Women in Agriculture: What it takes to start small-scale farming, food processing in Abuja

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Blessing Iwuofor leases land to plant and uses manual labour to process her produce for the market.

Blessing Iwuofor, doubles as a farmer and an agriprenurer in Abuja, but leases land in the neighbouring Nasarawa State for her farming. She is a graduate of Economics.

She cultivates maize and produces beans and plantain flour. In this episode of our Women in Agriculture, Ms Iwuofor shares her experience.

PT: Can you put us through your journey in Agriculture?

Iwuofor: I never had any interest in farming as a child, but during my service year in 2012, I leased a farm where I cultivated yam, groundnut and maize. I had 500 heaps of yam but it was late planting. After my service year, I did not continue, I was hoping to get a white collar job but it wasn’t coming so I went into food processing. I will say my journey is still short, but it started for my quest to go into agro processing. My desire to add value to agricultural products got me into becoming a farmer but not the traditional way of becoming a farmer.

I produce plantain, beans and grains I have converted them into flour like cereals for shallows. I package garri. Then other healthy meals for pregnant women, babies and children.

I hope to begin other products over time, currently I will not be able to do so. I also cultivate maize and rice.

PT: Looking at certain policies or assistance that comes from the government, they basically require that each farmer belongs to an association, do you belong to any association?

Ms Iwuofor: Yes, I belong to the Community Allied Farmers Association of Nigeria and Nigeria Women Agro Allied Farmers Association. As an agri-based association, they help to source funds for members. They also help women farmers get land. They help women farmers lease land, through cluster farming. The heads of the association often go out to source for land. They look out for communities with large expanses of land. The farmers pay, you pay per hectare. Once the farming season is over, it’s either you renew the deal or take your hands off it.

PT: How do you think this method of cluster farming for women farmers has affected productivity?

Ms Iwuofor: It has positively affected our productivity. If not for the method introduced by the association, most of us will not have access to what we have now. For someone like me, I don’t know anyone here, so how will I own land in Nasarawa? If not for the association I will not be able to own lands like here. With them, it makes it easier for women to have access to land.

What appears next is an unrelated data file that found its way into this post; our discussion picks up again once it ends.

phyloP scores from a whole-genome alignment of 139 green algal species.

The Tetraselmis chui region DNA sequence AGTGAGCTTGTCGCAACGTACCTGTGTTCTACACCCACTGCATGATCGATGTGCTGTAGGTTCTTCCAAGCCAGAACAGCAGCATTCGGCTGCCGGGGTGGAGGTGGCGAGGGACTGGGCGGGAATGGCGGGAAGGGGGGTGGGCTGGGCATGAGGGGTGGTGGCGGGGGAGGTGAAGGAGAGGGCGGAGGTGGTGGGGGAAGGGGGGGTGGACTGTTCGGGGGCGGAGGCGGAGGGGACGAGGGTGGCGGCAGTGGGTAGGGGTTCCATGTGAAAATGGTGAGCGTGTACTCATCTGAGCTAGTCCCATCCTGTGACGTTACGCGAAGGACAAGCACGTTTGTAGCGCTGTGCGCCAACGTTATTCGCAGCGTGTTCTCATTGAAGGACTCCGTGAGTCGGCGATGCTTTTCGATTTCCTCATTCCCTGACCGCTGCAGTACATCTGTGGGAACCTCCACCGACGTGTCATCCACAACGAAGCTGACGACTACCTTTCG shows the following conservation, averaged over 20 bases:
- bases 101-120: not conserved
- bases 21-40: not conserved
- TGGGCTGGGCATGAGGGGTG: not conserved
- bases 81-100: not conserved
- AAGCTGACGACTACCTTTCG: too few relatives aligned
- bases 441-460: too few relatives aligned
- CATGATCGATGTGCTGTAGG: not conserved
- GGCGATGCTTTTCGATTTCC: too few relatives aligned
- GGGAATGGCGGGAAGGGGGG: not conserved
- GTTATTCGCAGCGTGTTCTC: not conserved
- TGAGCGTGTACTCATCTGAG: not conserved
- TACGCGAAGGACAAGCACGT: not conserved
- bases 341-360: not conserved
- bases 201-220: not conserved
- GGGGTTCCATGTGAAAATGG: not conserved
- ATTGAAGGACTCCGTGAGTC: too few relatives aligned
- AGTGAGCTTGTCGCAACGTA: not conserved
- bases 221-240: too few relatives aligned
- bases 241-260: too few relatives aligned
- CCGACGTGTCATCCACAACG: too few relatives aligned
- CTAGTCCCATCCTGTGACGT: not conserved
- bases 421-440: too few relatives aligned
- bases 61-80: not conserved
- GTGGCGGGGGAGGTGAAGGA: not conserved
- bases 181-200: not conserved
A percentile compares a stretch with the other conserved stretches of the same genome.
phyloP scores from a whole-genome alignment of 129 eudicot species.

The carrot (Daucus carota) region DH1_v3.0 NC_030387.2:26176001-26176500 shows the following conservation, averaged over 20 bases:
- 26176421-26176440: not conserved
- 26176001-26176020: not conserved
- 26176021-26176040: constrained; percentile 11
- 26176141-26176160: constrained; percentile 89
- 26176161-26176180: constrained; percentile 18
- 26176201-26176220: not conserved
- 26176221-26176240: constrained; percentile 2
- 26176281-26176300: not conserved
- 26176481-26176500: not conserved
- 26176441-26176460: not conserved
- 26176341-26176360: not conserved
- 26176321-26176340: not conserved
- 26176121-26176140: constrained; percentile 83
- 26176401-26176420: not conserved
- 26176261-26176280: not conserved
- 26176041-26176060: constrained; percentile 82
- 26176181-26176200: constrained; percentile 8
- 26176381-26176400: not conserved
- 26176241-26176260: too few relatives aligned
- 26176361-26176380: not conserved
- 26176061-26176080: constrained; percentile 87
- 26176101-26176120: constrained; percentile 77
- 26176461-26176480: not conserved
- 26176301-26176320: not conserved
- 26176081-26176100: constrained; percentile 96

PT: The location of this land is pretty far from your base, how do you care for the crops? Do you also use machines on them?

Blessing Iwuofor

Ms Iwuofor: Well we use tractors,we do the planting manually or hire people to do it. Some part of the activities will be done with machines. We pay heavily for these machines. We pay per hectare, there is no fixed amount. We also pay labourers per hectare too.

PT: How are you able to manage yourself as a young woman in agriculture, what does it feel like?

Ms Iwuofor: Farming has gone beyond the traditional methods like I said earlier. Now people farm in clusters, it makes it easier, your presence might not be needed daily on the farm. With cluster, the farm visitation is divided into groups, so in a month you may only visit once or twice. You will see that it has helped you reduce the stress of farming. What we do is that, we have someone who takes care of the farm ( an indigene of this community).

PT: Tell us about your processing firm, how are you able to get raw materials for the produce?

Ms Iwuofor: I buy from the market, for the plantain, I buy from the farmers. In terms of funding, I fund it with my money. I started with my savings. I started in 2019. I don’t have the machines I need. I outsource, I don’t have a dehydrating machine so I sun dry. I have to sit and watch the materials because I am conscious of what I give out to the public. It takes my whole time because each time I have to sun-dry, I don’t go out or do anything else. After drying, I ground it. But I have to come back and sieve it. This is very tedious. I have a scaling machine to measure the weight.

PT: Do you employ people for the processing like you do for farming?

Ms Iwuofor: Yes I employ people, for peeling of plantain because it is very stressful, I pay them based on the hourly wage. Sometimes I do two or three because I join them. But I package the products.

PT: Have you failed in any of the business?

Ms Iwuofor: I would say yes, I have failed. In fact, last year I lost everything I cultivated, the person in charge of the crops didn’t take proper care of them . In the processing I have also lost.

PT: What will you say are your basic challenges that the government can solve?

Ms Iwuofor: I need funds, without it I won’t go far. I need to buy necessary equipment.

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Source: Premium Times

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